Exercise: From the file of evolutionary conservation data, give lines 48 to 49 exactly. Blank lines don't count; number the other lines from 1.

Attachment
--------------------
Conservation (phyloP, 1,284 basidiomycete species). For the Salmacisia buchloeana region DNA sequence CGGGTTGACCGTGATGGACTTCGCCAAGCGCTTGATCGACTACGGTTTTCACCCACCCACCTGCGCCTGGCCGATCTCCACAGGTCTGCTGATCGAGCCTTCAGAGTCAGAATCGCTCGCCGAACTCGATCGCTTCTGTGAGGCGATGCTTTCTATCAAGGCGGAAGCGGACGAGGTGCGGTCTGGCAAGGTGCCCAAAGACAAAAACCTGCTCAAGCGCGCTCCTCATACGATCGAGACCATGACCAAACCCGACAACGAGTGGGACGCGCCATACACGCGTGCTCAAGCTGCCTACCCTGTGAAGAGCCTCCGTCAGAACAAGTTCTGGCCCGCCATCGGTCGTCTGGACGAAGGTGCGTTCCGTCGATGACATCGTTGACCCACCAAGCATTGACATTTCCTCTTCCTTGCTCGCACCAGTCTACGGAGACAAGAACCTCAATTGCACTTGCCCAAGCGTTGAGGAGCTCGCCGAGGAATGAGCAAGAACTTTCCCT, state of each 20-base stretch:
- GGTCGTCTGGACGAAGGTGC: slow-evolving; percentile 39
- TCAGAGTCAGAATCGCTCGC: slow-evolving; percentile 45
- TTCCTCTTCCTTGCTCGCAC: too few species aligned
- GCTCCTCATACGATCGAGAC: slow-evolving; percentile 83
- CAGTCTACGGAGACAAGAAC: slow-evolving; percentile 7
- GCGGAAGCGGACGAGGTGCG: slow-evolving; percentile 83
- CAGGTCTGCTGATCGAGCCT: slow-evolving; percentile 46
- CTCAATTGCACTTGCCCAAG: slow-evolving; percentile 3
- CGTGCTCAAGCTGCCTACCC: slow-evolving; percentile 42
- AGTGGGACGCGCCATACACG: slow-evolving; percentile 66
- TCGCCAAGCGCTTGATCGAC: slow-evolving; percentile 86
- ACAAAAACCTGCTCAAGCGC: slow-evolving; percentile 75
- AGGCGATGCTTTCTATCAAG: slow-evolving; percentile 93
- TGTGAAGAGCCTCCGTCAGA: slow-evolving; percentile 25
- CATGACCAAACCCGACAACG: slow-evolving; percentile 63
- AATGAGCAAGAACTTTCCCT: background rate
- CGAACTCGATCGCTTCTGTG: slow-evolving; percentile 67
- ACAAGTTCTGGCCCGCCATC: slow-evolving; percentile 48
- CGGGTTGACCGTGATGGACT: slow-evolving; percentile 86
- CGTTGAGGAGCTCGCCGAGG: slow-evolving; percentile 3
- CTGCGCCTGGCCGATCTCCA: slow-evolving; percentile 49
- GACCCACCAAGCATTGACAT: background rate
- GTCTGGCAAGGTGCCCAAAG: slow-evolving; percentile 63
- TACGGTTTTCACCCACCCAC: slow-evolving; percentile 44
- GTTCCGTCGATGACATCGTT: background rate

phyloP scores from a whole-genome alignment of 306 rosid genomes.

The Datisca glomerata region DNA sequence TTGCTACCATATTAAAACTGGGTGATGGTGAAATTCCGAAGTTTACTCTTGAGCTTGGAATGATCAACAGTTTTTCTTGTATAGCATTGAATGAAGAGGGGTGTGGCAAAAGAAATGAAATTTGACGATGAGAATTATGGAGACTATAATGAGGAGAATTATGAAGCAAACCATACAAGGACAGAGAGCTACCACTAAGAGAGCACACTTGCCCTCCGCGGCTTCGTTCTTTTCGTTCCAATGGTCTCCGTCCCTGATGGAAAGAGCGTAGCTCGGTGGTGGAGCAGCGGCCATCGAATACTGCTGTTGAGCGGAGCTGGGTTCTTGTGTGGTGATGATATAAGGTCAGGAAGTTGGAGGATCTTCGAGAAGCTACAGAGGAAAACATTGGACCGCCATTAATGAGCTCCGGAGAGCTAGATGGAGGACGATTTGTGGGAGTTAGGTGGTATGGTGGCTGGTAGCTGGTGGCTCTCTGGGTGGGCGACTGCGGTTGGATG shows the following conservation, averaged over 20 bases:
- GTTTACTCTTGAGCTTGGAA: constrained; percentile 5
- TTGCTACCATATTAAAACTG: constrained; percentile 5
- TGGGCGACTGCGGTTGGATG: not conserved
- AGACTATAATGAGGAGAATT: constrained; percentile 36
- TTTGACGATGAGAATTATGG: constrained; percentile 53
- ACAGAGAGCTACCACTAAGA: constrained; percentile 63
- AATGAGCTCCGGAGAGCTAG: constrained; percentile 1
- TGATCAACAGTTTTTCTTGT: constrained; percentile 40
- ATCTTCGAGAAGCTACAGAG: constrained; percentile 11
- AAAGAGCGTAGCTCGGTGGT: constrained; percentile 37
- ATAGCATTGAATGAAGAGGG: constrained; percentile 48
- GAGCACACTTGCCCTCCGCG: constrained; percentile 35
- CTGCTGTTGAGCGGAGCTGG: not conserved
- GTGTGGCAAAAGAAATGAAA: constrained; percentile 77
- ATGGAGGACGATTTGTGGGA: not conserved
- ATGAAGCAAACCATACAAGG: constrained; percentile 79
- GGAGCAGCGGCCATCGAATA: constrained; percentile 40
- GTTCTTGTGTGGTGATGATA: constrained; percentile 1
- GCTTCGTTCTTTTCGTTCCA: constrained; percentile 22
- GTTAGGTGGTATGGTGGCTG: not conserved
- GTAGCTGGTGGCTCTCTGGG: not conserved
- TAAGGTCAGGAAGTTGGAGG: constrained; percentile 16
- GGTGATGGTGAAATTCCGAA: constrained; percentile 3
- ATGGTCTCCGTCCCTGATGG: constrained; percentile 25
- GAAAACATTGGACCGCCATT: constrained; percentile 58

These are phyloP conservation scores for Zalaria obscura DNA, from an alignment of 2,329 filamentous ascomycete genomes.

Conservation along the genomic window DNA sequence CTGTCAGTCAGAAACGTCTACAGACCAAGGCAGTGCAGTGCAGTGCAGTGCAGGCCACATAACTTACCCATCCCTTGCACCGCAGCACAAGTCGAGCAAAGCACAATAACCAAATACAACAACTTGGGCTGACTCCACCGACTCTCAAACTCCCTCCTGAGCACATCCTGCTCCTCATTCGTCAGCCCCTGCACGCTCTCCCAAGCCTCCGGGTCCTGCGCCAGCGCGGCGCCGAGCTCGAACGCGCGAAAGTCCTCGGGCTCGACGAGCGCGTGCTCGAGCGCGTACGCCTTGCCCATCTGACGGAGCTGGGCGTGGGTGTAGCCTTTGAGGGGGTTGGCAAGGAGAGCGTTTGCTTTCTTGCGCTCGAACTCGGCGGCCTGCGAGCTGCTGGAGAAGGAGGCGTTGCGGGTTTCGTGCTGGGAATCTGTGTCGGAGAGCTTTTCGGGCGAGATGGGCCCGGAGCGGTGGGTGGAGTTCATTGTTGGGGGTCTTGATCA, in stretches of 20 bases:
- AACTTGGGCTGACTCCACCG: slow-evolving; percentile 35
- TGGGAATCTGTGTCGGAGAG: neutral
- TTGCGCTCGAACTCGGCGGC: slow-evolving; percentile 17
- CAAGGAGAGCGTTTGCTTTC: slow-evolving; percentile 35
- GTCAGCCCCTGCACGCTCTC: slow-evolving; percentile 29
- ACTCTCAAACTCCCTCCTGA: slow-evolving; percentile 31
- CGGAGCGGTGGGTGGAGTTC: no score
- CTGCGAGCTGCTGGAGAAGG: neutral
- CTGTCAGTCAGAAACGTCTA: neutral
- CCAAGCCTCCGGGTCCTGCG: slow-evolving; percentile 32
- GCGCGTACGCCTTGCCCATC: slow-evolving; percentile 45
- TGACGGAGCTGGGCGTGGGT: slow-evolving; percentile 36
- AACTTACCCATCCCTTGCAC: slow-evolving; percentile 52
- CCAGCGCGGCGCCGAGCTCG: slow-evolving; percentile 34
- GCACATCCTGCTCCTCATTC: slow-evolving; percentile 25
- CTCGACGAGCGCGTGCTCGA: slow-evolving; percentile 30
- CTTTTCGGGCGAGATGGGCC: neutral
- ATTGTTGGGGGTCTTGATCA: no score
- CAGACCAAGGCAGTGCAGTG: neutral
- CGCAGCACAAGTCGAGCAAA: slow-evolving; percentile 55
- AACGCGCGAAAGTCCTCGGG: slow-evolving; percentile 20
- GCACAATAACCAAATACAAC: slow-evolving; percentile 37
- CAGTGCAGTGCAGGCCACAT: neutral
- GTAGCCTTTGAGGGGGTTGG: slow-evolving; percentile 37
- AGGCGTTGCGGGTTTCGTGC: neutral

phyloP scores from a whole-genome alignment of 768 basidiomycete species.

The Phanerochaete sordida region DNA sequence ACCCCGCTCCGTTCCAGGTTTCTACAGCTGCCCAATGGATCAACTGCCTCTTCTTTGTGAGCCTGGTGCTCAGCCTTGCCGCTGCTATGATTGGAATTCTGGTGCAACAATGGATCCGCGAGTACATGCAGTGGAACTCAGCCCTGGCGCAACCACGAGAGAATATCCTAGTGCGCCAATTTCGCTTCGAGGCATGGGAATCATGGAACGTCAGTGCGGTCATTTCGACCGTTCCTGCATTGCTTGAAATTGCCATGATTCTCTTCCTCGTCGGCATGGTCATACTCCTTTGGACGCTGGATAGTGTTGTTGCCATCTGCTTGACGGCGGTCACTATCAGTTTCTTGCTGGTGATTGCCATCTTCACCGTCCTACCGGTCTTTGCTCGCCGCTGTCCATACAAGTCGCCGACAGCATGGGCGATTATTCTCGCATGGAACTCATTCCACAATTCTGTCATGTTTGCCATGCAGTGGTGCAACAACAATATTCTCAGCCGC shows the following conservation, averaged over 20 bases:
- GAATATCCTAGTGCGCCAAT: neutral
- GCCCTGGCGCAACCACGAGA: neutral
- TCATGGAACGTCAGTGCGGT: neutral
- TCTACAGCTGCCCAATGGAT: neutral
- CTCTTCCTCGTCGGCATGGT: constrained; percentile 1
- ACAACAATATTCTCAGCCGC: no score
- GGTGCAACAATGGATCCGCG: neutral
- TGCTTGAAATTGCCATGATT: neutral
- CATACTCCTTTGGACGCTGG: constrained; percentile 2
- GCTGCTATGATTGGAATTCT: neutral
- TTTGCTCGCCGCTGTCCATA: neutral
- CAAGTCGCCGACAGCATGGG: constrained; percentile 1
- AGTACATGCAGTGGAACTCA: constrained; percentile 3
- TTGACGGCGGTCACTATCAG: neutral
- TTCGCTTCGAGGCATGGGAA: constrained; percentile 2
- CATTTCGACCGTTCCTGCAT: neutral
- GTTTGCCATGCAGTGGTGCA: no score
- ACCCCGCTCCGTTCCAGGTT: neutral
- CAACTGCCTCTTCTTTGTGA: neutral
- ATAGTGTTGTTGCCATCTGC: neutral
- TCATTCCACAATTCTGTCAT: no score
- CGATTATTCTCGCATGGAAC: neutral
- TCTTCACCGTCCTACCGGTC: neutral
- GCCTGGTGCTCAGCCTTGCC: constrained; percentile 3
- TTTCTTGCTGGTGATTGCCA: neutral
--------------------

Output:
- GTTAGGTGGTATGGTGGCTG: not conserved
- GTAGCTGGTGGCTCTCTGGG: not conserved